Denmark Health Stats


  • Births by caesarean section: Number of births by caesarean section per 1000 live births (year 2000).
  • Daily smokers: Data on tobacco consumption - this is a percentage of the total population who smoke at least one cigarette a day.(Data for Portugal and Austria is from 2002. All other data is from 2003).
  • Dependency ratio per 100: Dependency ratio (per 100), 2003
  • Drug access: Population with access to essential drugs 2000. The data on access to essential drugs are based on statistical estimates received from World Health Organization (WHO) country and regional offices and regional advisers and through the World Drug Situation Survey carried out in 1998-99. These estimates represent the best information available to the WHO Department of Essential Drugs and Medicines Policy to date and are currently being validated by WHO member states. The department assigns the estimates to four groupings: very low access (0-49%), low access (50-79%), medium access (80-94%) and good access (95-100%). These groupings, used here in presenting the data, are often employed by the WHO in interpreting the data, as the actual estimates may suggest a higher level of accuracy than the data afford. b.
  • Heart disease deaths: Heart disease deaths per 100000 population (1995-1998)
  • Infant mortality rate: The number of deaths of infants under one year old in a given year per 1,000 live births in the same year. This rate is often used as an indicator of the level of health in a country
  • Infant mortality rate > Total: This entry gives the number of deaths of infants under one year old in a given year per 1,000 live births in the same year; included is the total death rate, and deaths by sex, male and female. This rate is often used as an indicator of the level of health in a country.
  • Maternal mortality: Maternal mortality reported per 100,000 births 1985-1999. The maternal mortality data are those reported by national authorities. UNICEF and the World Health Organization periodically evaluate these data and make adjustments to account for the well-documented problems of under-reporting and misclassification of maternal deaths and to develop estimates for countries with no data (for details on the most recent estimates see Hill, AbouZahr and Wardlaw 2001). Data refer to the most recent year available during the period specified.
  • Motor vehicle deaths: Fatalities per 100000 population due to motor vehicle accidents (1999).
  • Obesity: Percentage of total population who have a BMI (body mass index) greater than 30 Kg/sq.meters (Data for Australia, Austria and Portugal is from 2002. All other data is from 2003). Obesity rates are defined as the percentage of the population with a Body Mass Index (BMI) over 30. The BMI is a single number that evaluates an individual's weight status in relation to height (weight/height2, with weight in kilograms and height in metres). For Australia, the United Kingdom and the United States, figures are based on health examinations, rather than self-reported information. Obesity estimates derived from health examinations are generally higher and more reliable than those coming from self-reports, because they preclude any misreporting of people's height and weight. However, health examinations are only conducted regularly in a few countries (OECD).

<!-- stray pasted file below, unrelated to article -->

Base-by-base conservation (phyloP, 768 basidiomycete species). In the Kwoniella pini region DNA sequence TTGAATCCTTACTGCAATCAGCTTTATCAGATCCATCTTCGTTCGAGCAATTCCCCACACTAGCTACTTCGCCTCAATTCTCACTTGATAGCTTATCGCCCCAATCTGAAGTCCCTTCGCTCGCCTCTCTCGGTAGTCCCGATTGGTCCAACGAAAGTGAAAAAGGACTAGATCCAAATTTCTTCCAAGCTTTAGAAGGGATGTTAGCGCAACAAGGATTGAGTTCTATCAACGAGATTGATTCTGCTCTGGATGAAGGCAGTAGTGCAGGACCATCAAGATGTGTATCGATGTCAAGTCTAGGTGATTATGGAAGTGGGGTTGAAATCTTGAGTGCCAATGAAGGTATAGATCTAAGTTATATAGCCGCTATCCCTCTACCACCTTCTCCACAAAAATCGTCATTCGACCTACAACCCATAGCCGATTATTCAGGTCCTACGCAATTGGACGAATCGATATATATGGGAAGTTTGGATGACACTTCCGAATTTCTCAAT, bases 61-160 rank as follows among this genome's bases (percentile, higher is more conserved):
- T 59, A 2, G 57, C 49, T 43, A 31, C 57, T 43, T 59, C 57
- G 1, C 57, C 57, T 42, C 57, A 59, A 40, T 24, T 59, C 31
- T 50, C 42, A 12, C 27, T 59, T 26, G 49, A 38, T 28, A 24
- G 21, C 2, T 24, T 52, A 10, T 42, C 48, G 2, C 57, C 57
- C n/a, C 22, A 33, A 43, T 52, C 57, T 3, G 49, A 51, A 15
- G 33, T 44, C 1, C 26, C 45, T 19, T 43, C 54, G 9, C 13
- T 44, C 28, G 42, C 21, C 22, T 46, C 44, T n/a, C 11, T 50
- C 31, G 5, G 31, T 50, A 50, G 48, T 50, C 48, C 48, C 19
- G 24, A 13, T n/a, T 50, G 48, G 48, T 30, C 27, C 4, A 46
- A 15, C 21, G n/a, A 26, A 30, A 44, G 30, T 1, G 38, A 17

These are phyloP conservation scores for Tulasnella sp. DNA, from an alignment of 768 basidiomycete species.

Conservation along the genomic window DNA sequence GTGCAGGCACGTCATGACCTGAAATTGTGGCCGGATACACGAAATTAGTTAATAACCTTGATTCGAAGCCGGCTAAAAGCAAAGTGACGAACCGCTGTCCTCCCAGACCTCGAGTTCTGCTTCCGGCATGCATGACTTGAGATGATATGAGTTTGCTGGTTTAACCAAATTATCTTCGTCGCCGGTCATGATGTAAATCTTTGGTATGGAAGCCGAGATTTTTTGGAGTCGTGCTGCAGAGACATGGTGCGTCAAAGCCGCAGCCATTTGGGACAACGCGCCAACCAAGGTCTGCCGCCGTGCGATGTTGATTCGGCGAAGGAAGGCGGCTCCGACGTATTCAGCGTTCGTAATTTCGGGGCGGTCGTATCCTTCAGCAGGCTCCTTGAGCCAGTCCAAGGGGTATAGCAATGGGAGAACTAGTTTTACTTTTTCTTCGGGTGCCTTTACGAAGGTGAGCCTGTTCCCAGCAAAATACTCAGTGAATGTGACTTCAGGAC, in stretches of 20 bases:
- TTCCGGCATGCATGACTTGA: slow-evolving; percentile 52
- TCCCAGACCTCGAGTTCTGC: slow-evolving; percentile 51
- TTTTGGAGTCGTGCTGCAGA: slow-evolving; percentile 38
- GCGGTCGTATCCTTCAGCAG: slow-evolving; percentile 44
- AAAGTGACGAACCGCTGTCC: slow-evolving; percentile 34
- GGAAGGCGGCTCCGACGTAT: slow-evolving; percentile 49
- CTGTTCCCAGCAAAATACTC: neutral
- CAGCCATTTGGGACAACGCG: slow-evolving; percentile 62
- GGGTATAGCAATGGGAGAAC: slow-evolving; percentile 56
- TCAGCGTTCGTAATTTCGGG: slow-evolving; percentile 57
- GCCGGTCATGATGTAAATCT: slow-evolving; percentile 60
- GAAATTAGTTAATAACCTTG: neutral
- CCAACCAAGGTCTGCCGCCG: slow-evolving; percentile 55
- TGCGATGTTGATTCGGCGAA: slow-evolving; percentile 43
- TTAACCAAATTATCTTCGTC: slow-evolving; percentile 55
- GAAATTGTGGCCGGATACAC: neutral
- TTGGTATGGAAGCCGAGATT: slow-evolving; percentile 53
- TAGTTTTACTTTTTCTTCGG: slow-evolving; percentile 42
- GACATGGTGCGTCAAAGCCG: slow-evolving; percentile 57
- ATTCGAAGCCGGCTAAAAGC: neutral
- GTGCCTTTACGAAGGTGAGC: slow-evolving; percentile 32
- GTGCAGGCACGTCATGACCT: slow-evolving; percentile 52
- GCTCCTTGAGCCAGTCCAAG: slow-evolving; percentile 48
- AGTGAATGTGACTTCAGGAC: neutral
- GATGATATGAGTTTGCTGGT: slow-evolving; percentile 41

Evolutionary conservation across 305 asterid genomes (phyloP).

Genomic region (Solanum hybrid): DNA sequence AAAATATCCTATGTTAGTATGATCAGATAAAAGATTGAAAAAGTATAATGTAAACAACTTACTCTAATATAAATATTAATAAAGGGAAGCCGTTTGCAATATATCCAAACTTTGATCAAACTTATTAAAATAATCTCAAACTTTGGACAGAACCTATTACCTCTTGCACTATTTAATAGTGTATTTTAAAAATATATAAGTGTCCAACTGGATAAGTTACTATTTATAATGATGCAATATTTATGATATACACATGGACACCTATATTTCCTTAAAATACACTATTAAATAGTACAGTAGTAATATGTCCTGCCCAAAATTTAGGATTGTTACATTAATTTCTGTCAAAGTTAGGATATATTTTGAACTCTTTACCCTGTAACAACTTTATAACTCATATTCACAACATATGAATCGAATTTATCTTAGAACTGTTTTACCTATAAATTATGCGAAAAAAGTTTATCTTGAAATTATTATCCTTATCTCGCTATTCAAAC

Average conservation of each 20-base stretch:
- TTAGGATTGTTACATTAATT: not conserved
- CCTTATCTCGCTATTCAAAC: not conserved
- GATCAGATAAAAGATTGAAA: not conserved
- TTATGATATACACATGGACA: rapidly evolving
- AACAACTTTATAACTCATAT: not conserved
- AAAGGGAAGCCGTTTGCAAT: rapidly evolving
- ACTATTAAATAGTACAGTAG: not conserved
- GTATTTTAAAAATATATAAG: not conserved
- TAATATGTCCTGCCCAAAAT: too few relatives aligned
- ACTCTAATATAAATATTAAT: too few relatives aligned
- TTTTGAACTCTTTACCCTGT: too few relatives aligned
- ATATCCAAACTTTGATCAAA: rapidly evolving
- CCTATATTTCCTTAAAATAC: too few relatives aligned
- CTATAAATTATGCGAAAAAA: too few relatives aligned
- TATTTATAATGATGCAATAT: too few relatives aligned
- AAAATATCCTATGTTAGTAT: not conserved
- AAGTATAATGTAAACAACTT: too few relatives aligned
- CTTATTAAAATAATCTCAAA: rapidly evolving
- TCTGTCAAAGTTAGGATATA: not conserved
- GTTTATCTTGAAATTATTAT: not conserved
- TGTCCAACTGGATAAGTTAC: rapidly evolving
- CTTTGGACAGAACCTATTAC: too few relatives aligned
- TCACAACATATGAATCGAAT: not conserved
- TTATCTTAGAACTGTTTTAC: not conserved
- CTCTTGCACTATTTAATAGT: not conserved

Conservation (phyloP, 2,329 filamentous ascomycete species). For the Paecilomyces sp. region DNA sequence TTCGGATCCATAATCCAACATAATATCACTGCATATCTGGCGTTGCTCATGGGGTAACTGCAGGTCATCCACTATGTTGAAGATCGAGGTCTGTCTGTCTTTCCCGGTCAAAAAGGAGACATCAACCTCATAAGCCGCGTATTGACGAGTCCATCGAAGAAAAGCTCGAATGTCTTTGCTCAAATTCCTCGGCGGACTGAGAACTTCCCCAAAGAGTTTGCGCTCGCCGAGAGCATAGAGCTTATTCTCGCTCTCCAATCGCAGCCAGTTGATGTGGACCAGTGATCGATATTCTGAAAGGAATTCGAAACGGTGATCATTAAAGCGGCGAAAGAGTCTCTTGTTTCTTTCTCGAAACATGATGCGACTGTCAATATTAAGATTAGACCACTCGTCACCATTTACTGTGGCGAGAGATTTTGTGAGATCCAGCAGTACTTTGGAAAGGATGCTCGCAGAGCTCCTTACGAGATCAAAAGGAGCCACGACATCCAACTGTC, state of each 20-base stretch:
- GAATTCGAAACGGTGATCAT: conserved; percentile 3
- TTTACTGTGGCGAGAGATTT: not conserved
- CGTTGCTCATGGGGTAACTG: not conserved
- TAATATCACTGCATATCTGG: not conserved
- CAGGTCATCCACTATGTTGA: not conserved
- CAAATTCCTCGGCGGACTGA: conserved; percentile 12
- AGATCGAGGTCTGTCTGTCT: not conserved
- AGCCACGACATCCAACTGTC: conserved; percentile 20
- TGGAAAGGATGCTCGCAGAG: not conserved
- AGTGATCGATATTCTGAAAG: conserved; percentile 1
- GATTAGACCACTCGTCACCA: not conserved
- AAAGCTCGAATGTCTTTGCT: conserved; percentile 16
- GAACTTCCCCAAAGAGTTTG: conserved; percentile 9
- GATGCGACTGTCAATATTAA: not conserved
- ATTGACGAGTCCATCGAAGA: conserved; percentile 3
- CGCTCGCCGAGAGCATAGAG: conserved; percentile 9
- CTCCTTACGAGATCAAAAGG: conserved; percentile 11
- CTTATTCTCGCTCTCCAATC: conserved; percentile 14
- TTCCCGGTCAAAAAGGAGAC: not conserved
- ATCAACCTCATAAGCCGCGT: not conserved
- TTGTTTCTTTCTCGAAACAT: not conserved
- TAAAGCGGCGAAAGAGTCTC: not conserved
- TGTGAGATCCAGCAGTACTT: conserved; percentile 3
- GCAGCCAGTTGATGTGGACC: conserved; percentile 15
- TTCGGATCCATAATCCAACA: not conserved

• Red Cross donations: Amounts of the contributions to the International Committee of the Red Cross by the Council of Europe member states and states with an observer status in the PACE in the period from 1996 to 2000 (in Swiss Francs)
  • Spending > Per person: Spending per capita (PPP) in $US 1998.
  • Teen birth rate: Average number of births for every 1,000 girls aged 15 to 19
  • Teenage pregnancy: Number of births to women aged below twenty. Data for 1998.
  • Tobacco > Total adult smokers: Total adults smoking
Births by caesarean section 145 live births per 1,000 pe 2000 13th out of 16
Daily smokers 28% 2003 10th out of 30
Dependency ratio per 100 51 2003 126th out of 166
Drug access 95% 2000 34th out of 163
Heart disease deaths 105.4 per 100,000 people 1998 15th out of 26
Infant mortality rate 4.63 2005 167th out of 178
Infant mortality rate > Total 4.24 deaths/1,000 live births 2011 190th out of 216
Maternal mortality 10 per 100,000 2001 112th out of 136
Motor vehicle deaths 9.4 deaths per 100,000 peopl 1999 11th out of 17
Obesity 9.5% 2003 22nd out of 29
Red Cross donations 13.9 million 2000 8th out of 37
Spending > Per person 2,785 1998 4th out of 133
Teen birth rate 10 1994 35th out of 40
Teenage pregnancy 1,161 births 1998 23th out of 26
Tobacco > Total adult smokers 30.5% 2005 57th out of 121

SOURCES: OECD Health Data 2003 and OECD Health Data 2002; OECD Health Data 2005; World Health Organization; WHO (World Health Organization). 2001. Correspondence on access to essential drugs. Department of Essential Drugs and Medecines Policy. February. Geneva; World Health Organization; CIA World Factbook, 28 July 2005; CIA World Factbooks 18 December 2003 to 28 March 2011; UNICEF (United Nations Children?s Fund). 2002. Official Summary: The State of the World's Children 2002. New York: Oxford University Press.; GECD Health Data 2002; International Committee of the Red Cross; World Bank. 2002. World Development Indicators 2002. CD-ROM. Washington, DC; United Nations Population Division, World Population Prospects: The 1994 Revision, 1994; UNICEF Innocenti Research Centre; World Health Organization2005


"Denmark Health Stats", NationMaster. Retrieved from http://www.nationmaster.com/country-info/profiles/Denmark/Health

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